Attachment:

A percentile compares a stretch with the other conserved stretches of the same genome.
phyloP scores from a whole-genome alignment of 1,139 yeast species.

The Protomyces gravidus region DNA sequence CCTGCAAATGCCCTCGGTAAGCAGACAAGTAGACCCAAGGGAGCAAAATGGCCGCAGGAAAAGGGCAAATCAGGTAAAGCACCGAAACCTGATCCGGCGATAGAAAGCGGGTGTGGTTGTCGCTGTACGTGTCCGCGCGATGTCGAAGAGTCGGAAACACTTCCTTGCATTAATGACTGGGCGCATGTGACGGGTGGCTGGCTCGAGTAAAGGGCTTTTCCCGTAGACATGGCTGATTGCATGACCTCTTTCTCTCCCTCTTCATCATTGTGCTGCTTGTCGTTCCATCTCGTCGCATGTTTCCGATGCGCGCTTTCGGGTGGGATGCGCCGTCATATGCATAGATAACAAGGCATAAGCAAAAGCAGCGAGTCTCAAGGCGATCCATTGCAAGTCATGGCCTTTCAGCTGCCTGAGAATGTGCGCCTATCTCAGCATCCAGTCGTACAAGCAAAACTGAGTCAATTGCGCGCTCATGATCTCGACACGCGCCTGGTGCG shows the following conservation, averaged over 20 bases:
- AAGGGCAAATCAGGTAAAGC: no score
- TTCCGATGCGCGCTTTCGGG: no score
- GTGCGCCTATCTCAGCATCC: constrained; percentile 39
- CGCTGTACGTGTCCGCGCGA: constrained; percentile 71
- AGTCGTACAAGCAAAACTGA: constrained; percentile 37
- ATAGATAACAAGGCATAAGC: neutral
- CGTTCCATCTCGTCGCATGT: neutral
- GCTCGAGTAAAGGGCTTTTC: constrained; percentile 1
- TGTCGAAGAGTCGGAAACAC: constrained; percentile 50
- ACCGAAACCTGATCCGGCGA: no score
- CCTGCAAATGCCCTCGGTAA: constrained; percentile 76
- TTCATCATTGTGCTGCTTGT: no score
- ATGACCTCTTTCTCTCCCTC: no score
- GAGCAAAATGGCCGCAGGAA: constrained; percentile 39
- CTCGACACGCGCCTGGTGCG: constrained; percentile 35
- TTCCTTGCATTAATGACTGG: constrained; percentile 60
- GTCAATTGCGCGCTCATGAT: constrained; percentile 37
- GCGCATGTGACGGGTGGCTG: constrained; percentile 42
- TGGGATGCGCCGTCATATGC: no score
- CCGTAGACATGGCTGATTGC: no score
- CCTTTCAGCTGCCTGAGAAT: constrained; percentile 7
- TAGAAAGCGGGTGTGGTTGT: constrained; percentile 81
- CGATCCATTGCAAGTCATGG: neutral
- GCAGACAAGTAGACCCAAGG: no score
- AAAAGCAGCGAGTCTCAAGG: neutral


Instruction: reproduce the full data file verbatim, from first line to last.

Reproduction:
A percentile compares a stretch with the other conserved stretches of the same genome.
phyloP scores from a whole-genome alignment of 1,139 yeast species.

The Protomyces gravidus region DNA sequence CCTGCAAATGCCCTCGGTAAGCAGACAAGTAGACCCAAGGGAGCAAAATGGCCGCAGGAAAAGGGCAAATCAGGTAAAGCACCGAAACCTGATCCGGCGATAGAAAGCGGGTGTGGTTGTCGCTGTACGTGTCCGCGCGATGTCGAAGAGTCGGAAACACTTCCTTGCATTAATGACTGGGCGCATGTGACGGGTGGCTGGCTCGAGTAAAGGGCTTTTCCCGTAGACATGGCTGATTGCATGACCTCTTTCTCTCCCTCTTCATCATTGTGCTGCTTGTCGTTCCATCTCGTCGCATGTTTCCGATGCGCGCTTTCGGGTGGGATGCGCCGTCATATGCATAGATAACAAGGCATAAGCAAAAGCAGCGAGTCTCAAGGCGATCCATTGCAAGTCATGGCCTTTCAGCTGCCTGAGAATGTGCGCCTATCTCAGCATCCAGTCGTACAAGCAAAACTGAGTCAATTGCGCGCTCATGATCTCGACACGCGCCTGGTGCG shows the following conservation, averaged over 20 bases:
- AAGGGCAAATCAGGTAAAGC: no score
- TTCCGATGCGCGCTTTCGGG: no score
- GTGCGCCTATCTCAGCATCC: constrained; percentile 39
- CGCTGTACGTGTCCGCGCGA: constrained; percentile 71
- AGTCGTACAAGCAAAACTGA: constrained; percentile 37
- ATAGATAACAAGGCATAAGC: neutral
- CGTTCCATCTCGTCGCATGT: neutral
- GCTCGAGTAAAGGGCTTTTC: constrained; percentile 1
- TGTCGAAGAGTCGGAAACAC: constrained; percentile 50
- ACCGAAACCTGATCCGGCGA: no score
- CCTGCAAATGCCCTCGGTAA: constrained; percentile 76
- TTCATCATTGTGCTGCTTGT: no score
- ATGACCTCTTTCTCTCCCTC: no score
- GAGCAAAATGGCCGCAGGAA: constrained; percentile 39
- CTCGACACGCGCCTGGTGCG: constrained; percentile 35
- TTCCTTGCATTAATGACTGG: constrained; percentile 60
- GTCAATTGCGCGCTCATGAT: constrained; percentile 37
- GCGCATGTGACGGGTGGCTG: constrained; percentile 42
- TGGGATGCGCCGTCATATGC: no score
- CCGTAGACATGGCTGATTGC: no score
- CCTTTCAGCTGCCTGAGAAT: constrained; percentile 7
- TAGAAAGCGGGTGTGGTTGT: constrained; percentile 81
- CGATCCATTGCAAGTCATGG: neutral
- GCAGACAAGTAGACCCAAGG: no score
- AAAAGCAGCGAGTCTCAAGG: neutral